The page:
It is not usually feasible to control ticks themselves,
especially since they are most common in our parks and open
spaces. Instead, you can reduce your risk of tick-borne illness
by avoiding tick bites, and removing ticks properly if you are
After outdoor activities in areas where there may be ticks, check
yourself, your children, your pets, and your gear carefully for
ticks. Remember to check areas that cannot be easily seen, such
as inside and around ears, on the scalp, and under arms.
Showering soon after being outdoors can help rinse away
unattached ticks, and will allow you to check all areas of your
When outdoors in areas where there may be ticks, wear long
pants and sleeves. Don’t wear shorts, sleeveless shirts, or
sandals. Tuck pants into socks or boots, and shirts into pants.
Light-colored clothing makes it easier to see ticks before they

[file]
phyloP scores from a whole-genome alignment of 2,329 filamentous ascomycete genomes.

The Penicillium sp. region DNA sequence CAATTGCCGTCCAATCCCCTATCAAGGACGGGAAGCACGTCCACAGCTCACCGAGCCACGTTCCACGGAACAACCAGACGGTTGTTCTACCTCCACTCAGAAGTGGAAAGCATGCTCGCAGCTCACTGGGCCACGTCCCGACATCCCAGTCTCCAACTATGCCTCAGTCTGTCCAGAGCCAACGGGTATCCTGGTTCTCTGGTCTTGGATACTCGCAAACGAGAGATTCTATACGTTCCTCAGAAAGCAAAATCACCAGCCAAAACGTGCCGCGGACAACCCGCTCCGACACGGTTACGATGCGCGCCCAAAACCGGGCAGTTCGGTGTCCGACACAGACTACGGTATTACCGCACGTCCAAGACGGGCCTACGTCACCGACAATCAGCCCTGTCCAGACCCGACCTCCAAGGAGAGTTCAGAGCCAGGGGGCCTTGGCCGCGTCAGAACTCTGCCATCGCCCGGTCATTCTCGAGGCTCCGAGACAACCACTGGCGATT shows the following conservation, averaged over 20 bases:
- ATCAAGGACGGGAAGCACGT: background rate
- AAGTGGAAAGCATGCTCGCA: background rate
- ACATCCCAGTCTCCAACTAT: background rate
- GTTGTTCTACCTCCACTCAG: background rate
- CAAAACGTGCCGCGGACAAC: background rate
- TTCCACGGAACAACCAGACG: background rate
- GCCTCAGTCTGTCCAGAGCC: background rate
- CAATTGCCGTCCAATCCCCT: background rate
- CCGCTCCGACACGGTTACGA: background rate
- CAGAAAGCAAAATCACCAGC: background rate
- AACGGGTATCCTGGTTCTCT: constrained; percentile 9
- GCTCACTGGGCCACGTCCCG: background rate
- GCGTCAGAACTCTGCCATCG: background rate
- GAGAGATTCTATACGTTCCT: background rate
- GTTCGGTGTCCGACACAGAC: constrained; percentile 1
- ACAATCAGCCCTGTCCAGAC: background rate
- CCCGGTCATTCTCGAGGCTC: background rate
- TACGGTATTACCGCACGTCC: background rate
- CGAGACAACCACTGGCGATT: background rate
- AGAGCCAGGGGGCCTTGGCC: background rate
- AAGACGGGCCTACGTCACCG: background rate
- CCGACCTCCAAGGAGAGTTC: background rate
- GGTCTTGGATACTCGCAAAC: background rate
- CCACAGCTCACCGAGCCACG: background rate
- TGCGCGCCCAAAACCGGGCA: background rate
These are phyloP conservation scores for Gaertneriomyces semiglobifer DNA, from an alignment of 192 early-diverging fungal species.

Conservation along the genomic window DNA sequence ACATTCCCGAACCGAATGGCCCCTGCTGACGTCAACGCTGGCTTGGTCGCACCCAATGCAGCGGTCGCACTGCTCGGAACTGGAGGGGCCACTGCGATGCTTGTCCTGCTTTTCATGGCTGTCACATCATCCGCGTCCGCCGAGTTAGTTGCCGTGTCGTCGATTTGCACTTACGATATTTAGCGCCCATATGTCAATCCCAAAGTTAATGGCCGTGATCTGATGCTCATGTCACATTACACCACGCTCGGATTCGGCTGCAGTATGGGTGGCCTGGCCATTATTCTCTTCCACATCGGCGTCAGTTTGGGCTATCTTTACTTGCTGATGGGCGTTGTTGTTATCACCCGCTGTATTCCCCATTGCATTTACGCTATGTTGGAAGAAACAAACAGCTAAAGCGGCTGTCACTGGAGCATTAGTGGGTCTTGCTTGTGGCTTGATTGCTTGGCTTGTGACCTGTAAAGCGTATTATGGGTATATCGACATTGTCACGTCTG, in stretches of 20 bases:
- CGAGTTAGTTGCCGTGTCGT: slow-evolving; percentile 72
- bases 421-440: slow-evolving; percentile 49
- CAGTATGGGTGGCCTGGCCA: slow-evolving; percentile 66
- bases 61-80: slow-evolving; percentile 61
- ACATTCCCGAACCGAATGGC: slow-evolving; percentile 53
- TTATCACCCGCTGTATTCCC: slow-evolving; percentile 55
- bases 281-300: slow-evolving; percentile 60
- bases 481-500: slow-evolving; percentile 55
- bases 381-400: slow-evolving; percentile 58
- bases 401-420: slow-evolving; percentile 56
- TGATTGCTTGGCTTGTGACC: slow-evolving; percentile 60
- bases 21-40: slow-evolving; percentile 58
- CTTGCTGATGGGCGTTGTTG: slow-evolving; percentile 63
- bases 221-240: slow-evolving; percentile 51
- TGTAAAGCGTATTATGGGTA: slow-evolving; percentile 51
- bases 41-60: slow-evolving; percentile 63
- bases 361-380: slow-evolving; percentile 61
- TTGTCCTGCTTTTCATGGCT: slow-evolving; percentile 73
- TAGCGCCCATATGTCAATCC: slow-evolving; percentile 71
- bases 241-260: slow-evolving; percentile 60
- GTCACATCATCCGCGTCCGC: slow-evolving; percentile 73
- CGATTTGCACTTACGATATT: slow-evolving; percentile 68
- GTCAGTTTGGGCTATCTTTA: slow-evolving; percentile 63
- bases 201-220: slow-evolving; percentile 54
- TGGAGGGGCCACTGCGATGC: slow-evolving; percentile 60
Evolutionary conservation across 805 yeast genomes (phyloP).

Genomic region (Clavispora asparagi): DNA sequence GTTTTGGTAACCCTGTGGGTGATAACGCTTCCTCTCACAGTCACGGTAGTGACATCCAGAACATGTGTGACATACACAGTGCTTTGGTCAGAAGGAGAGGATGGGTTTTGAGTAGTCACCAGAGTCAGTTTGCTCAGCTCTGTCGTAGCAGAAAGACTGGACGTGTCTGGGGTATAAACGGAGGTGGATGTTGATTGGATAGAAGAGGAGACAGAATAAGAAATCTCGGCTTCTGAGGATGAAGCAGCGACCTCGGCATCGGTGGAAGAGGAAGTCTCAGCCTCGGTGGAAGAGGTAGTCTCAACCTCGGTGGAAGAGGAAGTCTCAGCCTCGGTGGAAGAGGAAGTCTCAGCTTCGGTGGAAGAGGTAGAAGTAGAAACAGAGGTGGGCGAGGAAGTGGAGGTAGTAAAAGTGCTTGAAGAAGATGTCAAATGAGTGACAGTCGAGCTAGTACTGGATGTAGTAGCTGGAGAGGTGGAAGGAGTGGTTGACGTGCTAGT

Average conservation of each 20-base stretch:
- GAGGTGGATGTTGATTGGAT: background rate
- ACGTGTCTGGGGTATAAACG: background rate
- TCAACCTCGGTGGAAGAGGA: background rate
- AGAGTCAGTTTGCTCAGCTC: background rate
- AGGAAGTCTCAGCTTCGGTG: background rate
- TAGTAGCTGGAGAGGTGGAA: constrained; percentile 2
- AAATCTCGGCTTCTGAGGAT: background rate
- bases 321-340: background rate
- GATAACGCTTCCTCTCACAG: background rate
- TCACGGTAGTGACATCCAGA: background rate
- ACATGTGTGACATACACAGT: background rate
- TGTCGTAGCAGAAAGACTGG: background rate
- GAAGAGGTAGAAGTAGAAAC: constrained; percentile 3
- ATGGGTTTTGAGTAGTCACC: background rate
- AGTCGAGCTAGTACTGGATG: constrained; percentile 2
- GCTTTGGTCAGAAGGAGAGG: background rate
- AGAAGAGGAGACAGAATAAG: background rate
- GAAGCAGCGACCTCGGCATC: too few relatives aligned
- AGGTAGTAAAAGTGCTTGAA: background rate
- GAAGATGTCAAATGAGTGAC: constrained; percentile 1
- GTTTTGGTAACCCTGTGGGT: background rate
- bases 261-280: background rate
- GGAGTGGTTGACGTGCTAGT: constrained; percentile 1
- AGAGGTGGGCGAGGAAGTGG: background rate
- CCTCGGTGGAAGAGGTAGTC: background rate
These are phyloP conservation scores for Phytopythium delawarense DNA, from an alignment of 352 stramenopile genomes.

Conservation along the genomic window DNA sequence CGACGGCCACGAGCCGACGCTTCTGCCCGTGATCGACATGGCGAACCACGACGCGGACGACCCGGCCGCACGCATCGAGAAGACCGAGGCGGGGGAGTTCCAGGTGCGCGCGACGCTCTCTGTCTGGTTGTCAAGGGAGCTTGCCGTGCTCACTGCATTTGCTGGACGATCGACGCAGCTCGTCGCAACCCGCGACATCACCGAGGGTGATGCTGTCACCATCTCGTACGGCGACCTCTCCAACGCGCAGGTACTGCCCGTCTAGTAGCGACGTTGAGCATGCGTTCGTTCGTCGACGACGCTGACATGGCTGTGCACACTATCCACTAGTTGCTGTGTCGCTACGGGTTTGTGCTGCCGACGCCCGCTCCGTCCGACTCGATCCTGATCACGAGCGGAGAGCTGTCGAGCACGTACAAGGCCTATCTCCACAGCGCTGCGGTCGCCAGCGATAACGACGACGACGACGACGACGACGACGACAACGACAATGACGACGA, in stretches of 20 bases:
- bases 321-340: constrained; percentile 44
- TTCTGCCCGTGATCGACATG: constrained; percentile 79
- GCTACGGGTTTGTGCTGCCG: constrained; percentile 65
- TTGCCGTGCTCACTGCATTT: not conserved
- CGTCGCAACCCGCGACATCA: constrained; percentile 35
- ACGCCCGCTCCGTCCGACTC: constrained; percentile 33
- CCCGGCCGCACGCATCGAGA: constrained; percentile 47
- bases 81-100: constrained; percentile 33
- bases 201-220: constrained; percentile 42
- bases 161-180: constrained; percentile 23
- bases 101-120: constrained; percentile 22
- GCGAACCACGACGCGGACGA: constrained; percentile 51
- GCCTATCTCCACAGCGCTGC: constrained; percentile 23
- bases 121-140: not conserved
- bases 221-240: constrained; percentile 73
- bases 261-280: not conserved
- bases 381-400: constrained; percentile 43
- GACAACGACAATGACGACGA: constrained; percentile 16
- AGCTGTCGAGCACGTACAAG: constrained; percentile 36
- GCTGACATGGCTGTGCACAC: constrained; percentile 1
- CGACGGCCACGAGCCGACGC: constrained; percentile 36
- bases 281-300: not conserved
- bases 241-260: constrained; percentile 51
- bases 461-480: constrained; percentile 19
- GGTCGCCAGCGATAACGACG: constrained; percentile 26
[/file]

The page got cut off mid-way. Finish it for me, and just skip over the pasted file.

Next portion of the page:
attach to the skin.
The insect repellents that work for mosquitoes are effective
against ticks. Look for formulas containing DEET. These should be
applied according to the label instructions only.
Even if you are bitten by an infected tick, removing
it promptly can reduce your chances of becoming infected with a
tick-borne disease. Always check yourself for ticks after outdoor
activity, and if you find one remove it right away. In most
cases, a tick removed within 48 hours of attachment will not
If you or your pet are getting ticks in your own yard, there are
things you can do make the environment less hospitable to ticks.
However, you should still continue to take precautions against
tick bites, including checking for ticks after going outdoors.
The ticks that bite people and pets usually feed on wild animals,
like deer and rodents. Discouraging wildlife from living on or
visiting your property may help reduce the number of ticks. You
can use fencing to keep deer out of your yard. Rodents can be
discouraged by eliminating their sources of food and shelter.